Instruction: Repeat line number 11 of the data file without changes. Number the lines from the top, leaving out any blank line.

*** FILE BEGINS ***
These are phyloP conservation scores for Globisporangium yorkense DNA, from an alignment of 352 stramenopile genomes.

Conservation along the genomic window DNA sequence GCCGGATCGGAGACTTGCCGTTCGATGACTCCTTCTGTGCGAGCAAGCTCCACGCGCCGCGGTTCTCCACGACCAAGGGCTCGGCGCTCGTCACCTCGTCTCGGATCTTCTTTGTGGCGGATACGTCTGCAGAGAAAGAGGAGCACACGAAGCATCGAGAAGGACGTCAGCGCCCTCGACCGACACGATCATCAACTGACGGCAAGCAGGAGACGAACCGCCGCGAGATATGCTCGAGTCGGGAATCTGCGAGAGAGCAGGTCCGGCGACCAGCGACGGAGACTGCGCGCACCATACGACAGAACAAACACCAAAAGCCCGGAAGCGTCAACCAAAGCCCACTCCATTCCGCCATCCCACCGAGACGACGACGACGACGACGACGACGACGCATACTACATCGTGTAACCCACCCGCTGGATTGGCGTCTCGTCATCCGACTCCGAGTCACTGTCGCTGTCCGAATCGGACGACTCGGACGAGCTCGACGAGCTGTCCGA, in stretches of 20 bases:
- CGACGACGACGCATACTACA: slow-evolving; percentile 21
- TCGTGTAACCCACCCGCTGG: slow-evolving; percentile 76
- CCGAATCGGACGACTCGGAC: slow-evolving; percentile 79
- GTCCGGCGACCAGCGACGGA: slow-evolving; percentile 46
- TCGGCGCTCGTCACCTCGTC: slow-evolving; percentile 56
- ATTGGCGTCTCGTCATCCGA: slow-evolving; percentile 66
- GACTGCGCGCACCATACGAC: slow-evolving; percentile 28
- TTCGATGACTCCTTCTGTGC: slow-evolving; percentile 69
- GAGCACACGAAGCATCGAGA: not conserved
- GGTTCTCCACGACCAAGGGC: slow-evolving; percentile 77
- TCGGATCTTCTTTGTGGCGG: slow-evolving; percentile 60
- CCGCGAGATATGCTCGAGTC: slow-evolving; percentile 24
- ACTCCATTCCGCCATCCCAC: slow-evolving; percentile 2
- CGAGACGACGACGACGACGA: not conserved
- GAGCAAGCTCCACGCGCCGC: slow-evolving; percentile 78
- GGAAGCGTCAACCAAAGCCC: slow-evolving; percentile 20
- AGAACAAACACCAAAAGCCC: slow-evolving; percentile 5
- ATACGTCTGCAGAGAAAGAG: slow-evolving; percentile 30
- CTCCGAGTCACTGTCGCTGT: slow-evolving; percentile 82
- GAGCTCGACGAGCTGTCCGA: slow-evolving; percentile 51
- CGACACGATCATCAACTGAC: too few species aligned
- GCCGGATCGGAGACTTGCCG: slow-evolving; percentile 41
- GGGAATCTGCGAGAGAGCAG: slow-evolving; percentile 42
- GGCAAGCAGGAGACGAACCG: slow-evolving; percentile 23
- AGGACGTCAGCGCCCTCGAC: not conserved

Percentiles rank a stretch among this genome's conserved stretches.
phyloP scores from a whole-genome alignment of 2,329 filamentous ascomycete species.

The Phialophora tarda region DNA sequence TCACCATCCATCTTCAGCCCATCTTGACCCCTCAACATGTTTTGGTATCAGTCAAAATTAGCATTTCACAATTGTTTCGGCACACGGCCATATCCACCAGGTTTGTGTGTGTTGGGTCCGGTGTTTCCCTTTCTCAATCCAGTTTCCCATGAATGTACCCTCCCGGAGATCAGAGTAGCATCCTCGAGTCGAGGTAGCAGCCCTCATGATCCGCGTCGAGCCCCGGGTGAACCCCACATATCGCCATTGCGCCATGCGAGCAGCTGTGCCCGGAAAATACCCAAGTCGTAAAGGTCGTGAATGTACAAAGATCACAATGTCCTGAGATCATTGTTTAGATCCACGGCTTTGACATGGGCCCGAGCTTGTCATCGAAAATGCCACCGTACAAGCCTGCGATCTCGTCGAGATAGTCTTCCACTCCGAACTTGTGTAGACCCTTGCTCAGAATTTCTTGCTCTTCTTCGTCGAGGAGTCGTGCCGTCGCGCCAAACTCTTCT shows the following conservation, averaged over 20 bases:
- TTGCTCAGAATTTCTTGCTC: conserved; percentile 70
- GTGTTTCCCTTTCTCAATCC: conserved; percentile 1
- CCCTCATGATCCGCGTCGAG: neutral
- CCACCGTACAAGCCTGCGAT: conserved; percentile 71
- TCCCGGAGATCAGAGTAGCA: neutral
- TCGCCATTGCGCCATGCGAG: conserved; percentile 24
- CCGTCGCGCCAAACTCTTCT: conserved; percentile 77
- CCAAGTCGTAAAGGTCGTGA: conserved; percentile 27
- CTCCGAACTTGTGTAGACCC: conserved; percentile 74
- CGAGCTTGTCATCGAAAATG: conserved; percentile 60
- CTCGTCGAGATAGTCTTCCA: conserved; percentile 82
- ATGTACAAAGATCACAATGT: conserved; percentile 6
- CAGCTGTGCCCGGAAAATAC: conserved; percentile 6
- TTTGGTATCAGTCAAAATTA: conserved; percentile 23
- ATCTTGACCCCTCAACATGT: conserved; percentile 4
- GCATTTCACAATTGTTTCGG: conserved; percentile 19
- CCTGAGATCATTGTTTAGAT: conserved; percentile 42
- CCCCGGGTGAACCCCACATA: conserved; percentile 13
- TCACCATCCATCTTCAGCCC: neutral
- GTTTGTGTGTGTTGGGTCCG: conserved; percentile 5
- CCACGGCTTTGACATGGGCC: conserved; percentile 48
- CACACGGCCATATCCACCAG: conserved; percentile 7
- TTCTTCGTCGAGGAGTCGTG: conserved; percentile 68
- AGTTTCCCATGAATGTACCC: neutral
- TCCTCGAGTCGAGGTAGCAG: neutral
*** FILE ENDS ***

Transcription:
- GAGCACACGAAGCATCGAGA: not conserved